“Don’t be evil.” “Move fast with stable infrastructure.” “Think different.”
What are these? Google’s, Facebook’s and Apple’s company mantras.
Mantra has a few definitions, but the most popular one is a word or sound repeated to aid concentration in meditation. The Sanskrit definition translates to a thought behind a word or action.
A mantra should not be confused with a mission statement, which is a few-sentences-long summation of the company’s goals and underlying philosophies. A mantra, on the other hand, is meant to be very short and catchy, and to communicate an important theme of the company’s culture.
While not every company has a mantra, they definitely should. At Kaltura, we chose our mantra (“be open, flexible, and collaborative”) early on, which has made for a more successful and rewarding journey for the company at large, and for the individuals within the organization as well.
Why have a mantra?
Mantras help organizations decide, communicate and align everyone around who they want to be, as opposed to what they want to do. Having clarity, conviction and passion about the organization is far more important and rewarding than focusing solely on where the company is going.
A mantra helps companies stay true to its original intentions every day. It reminds its employees of who they are at the core, beyond the product they sell or the services they offer. Companies often change course and pivot, but a mantra is like a torch that keeps everyone warm and close, and lights the way forward in the dark.
For example, Google’s mantra, “Don’t be evil,” was the brainchild of one of its engineers, Amit Patel, who wrote it on a whiteboard during a client meeting. “Don’t be evil” is short, simple and sums up the culture of Google, as well as one of its core company values.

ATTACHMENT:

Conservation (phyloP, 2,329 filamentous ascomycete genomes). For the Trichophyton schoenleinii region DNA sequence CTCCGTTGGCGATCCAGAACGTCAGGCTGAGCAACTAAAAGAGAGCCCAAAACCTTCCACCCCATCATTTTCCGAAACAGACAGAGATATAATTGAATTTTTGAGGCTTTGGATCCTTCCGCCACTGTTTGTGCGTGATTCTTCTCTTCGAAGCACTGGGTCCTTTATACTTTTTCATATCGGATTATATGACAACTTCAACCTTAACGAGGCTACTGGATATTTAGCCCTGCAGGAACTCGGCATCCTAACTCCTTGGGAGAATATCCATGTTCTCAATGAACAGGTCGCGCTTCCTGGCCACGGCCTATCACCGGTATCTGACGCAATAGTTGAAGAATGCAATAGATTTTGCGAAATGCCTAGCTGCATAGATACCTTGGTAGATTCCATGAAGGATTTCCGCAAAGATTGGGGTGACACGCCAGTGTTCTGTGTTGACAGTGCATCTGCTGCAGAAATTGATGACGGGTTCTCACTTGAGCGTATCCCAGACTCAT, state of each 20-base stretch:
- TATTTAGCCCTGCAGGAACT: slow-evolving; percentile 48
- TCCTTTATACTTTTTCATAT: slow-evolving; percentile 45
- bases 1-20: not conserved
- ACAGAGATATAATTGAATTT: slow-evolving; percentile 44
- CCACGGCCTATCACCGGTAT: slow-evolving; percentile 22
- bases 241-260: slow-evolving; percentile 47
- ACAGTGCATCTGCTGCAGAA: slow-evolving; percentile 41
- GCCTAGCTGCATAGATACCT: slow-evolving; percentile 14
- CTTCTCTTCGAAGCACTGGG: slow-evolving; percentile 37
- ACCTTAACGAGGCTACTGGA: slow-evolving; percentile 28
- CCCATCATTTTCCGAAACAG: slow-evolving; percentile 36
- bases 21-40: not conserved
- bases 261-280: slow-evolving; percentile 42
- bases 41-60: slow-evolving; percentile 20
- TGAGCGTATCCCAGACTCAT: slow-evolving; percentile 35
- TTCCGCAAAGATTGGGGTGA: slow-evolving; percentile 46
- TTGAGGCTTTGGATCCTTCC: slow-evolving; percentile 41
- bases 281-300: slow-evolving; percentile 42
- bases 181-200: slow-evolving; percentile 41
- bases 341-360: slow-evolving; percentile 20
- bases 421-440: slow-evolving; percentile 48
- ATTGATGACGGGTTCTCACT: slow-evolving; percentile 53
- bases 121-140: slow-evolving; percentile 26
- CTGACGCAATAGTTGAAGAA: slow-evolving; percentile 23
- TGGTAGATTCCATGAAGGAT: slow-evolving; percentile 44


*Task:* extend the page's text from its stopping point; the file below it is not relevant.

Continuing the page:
Facebook’s mantra, “Move fast with stable infrastructure,” sums up the company’s goal of continually growing and developing new ideas.
Apple’s mantra, “Think different,” perfectly encompasses the value the company puts on creativity.
Our mantra affected our technological decisions (building an open and flexible platform) and business decisions (launching an open-source project and community). It also shaped how we interact with people both inside and outside of the company. It impacted our hiring criteria, our partnership strategy, our marketing methods, and much more.
How to choose a mantra.
Mantras should be a short and simple phrase. Leave the long, complicated sentences for the mission statement.
The best way to come up with a mantra is to think of a few core power words that would communicate to everyone what value is to be held sacred in the company. Is it to be open? Help solve a problem? Create new ideas? Think about what the company stands for. What is the common philosophy to bring to life and promote through the venture?
Go through this practice before even finalizing the founding team, as it helps crystallize commonalities or differences in people’s character and aspirations. If a common mantra that everyone is passionate about cannot be agreed upon, it may say something about the fit of the founding group.
At Kaltura, my fellow co-founders and I shared a passion for multiculturalism, pluralism and collaboration. We chose each other as partners and agreed on “being open, flexible, and collaborative” before we even chose our target industry (video), let alone solidified our mission statement (to be the leading video technology company, enabling any video experience).
Thinking about starting a company? Determine a mantra first. Already have a company but no mantra? As Nike would tell you, “Just do it!”
Related: Make a List, Check it Twice